Selfies inspire crosswalk safety campaign

by Town Reminder

Highlight pedestrian issues on Main Street

By Kristin Will
Editor

SOUTH HADLEY –The South Hadley Falls Neighborhood Association [SHFNA] is putting its best face forward to combat pedestrian problems on Main Street.
Members are launching a safety “selfie” campaign during FallsFest called “#ICrossHere” to raise awareness about crosswalk safety, especially near the Beachgrounds.
Pedestrians are asked to snap a selfie (self portrait) near one of the crosswalks at the Beachgrounds and upload it to social media along with the hash tag “ICrossHere.”
“Almost all of Main Street has reduced visibility,” said SHFNA Chair Gillian M. Woldorf.
Most concerning for her are the crosswalks near the Beachgrounds, where Main Street meets Spring, Pleasant and Lamb.
Additionally, the crosswalk at Carew Street and limited visibility further north on Lamb Street between Route 202 and Bridge Street are problematic.
“I think that the entire stretch of road is quite dangerous for pedestrians, and we are lucky that we haven’t seen any pedestrian accidents,” said Woldorf.
Crosswalk and pedestrian safety “is a priority for us,” said South Hadley Police Chief David LaBrie. “The crosswalks adjacent to the Beachgrounds are particularly concerning, and the line of sight with that first crosswalk near the Chicopee border is not the best.”
The police department recently applied for and received a $2,705.04 grant to enforce crosswalk and pedestrian laws by the Executive Office of Public Safety and Security (EOPSS) Highway Safety Division.
This week, the department had a patrol out on Main Street specifically tasked with monitoring crosswalk safety.
The Beachgrounds draws a wide range of ages to the park. On the opposite end of Main Street, the South Hadley Public Library draws the same.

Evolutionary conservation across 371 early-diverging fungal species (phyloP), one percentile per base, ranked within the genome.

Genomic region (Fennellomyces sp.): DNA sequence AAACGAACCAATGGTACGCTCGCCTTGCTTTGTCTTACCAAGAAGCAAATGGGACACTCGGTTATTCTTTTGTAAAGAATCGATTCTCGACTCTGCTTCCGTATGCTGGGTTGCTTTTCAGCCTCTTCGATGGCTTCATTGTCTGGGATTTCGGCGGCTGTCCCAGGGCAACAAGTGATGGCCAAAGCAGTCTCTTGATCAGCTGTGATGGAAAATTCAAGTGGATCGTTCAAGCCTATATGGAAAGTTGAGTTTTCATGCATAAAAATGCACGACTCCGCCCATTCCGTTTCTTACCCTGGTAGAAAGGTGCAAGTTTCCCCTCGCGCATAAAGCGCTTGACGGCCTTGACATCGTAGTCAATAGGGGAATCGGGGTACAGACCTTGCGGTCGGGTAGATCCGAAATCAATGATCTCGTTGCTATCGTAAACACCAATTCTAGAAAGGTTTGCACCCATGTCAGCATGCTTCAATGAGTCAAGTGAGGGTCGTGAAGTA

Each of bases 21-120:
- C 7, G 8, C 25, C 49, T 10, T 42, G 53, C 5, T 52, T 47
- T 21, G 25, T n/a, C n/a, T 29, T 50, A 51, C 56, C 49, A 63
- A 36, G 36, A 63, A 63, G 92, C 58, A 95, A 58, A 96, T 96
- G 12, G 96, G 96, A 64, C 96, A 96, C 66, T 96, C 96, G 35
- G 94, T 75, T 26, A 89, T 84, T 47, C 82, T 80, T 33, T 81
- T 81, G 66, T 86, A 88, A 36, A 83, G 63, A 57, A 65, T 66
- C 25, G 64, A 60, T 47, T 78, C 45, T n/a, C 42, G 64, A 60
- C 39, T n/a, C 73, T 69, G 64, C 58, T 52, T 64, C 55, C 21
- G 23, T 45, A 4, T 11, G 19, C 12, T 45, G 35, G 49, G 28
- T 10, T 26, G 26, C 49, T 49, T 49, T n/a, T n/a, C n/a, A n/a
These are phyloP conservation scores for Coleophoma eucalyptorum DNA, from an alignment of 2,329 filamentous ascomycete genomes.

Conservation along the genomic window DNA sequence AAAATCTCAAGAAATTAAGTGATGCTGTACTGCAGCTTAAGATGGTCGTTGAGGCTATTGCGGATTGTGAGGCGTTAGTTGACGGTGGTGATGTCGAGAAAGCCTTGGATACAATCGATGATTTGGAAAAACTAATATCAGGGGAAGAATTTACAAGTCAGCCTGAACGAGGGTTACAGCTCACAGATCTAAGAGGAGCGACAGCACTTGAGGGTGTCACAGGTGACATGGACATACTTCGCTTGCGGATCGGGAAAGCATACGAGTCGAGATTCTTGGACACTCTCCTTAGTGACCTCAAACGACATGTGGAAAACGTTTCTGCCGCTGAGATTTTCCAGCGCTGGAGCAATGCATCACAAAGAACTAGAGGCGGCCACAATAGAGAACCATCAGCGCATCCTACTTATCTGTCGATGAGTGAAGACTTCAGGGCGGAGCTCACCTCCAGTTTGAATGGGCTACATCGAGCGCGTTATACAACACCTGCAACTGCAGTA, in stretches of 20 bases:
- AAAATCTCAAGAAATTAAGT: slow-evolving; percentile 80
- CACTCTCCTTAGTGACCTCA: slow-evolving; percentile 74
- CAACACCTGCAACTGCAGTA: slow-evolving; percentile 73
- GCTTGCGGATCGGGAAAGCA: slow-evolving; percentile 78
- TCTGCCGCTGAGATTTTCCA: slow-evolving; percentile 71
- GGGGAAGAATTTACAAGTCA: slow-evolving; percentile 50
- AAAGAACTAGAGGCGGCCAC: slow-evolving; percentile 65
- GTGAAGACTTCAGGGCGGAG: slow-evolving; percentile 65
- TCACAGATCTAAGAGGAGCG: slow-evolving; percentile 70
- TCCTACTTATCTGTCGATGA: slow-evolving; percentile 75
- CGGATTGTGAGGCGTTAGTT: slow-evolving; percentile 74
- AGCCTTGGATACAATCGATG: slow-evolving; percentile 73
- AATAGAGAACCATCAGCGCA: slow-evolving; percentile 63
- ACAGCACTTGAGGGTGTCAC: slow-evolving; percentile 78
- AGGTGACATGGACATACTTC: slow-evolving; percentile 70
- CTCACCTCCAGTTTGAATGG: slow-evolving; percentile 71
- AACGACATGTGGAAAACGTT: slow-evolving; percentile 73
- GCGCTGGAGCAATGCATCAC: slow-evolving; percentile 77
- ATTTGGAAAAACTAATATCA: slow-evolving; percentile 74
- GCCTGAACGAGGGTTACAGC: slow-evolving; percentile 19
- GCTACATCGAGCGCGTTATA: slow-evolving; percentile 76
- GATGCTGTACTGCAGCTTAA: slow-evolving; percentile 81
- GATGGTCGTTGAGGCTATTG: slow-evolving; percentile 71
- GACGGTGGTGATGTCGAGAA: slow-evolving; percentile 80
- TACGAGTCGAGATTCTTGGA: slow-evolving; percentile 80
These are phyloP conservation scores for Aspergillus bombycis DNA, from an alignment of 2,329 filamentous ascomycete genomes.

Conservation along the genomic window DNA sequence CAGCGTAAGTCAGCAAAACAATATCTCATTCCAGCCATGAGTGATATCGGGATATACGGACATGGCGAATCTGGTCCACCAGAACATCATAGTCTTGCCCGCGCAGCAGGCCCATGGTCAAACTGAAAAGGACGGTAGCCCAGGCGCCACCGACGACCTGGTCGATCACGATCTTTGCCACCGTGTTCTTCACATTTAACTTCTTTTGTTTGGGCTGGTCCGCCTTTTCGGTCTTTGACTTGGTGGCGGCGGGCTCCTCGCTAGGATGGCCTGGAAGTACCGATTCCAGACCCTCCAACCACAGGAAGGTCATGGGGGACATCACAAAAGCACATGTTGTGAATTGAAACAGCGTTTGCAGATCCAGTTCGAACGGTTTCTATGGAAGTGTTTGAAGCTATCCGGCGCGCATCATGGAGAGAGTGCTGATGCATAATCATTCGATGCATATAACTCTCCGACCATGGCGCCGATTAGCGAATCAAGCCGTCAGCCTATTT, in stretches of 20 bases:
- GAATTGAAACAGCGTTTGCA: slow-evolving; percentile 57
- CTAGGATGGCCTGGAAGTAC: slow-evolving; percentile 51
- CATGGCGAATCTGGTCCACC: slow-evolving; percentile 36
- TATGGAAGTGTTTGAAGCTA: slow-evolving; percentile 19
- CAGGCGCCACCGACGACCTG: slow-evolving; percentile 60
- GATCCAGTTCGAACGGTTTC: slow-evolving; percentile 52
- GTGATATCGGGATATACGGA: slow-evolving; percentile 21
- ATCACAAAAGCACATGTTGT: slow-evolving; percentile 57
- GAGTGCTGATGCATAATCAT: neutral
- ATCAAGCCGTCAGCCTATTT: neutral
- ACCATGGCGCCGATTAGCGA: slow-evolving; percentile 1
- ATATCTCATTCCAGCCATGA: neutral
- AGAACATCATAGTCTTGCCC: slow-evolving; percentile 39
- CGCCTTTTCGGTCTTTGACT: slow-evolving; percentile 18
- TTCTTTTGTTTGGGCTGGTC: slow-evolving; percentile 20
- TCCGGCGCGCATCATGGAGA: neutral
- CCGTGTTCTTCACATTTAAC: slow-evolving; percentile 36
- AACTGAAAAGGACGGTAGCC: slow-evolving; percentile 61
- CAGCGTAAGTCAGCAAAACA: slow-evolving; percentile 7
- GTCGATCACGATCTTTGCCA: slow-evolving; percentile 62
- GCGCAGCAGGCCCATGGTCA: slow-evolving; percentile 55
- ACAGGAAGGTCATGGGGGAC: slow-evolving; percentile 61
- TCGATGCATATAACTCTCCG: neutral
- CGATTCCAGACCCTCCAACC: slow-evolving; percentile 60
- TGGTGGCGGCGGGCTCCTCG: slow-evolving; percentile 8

“Lots of families come from neighboring towns to visit our park, with strollers and bikes and children of various ages who might need to cross the street,” said Woldorf. “I’m just shy of five feet, four inches, and if motorists don’t notice me when I’m already in the crosswalk, how can they notice a child?”
Closer to the library, Woldorf is concerned about the proposed development at 1 Canal Street, “as the combinations of the hill, the height and angle of the Tech Fab building, and the curve in the road already reduces visibility,” she said.
Previously, Woldorf commuted to Northampton by bus, and would often walk home from the Holyoke bus terminal in the afternoon if she missed a connection.
“I remember being very nervous about crossing Main Street at Pleasant Street because cars come careening down Main,” she said. “With parking spots on either side of the crosswalk, you have to be almost standing in traffic in order for motorists to see you waiting to cross.”
Twice now, Woldorf has been nearly struck while crossing on Lamb Street by motorists who did not observe her while they made a turn.
“I was never sure whether motorists coming south on Main were going to turn left to go up Lamb, and if they would see me as they came around the curve,” she said.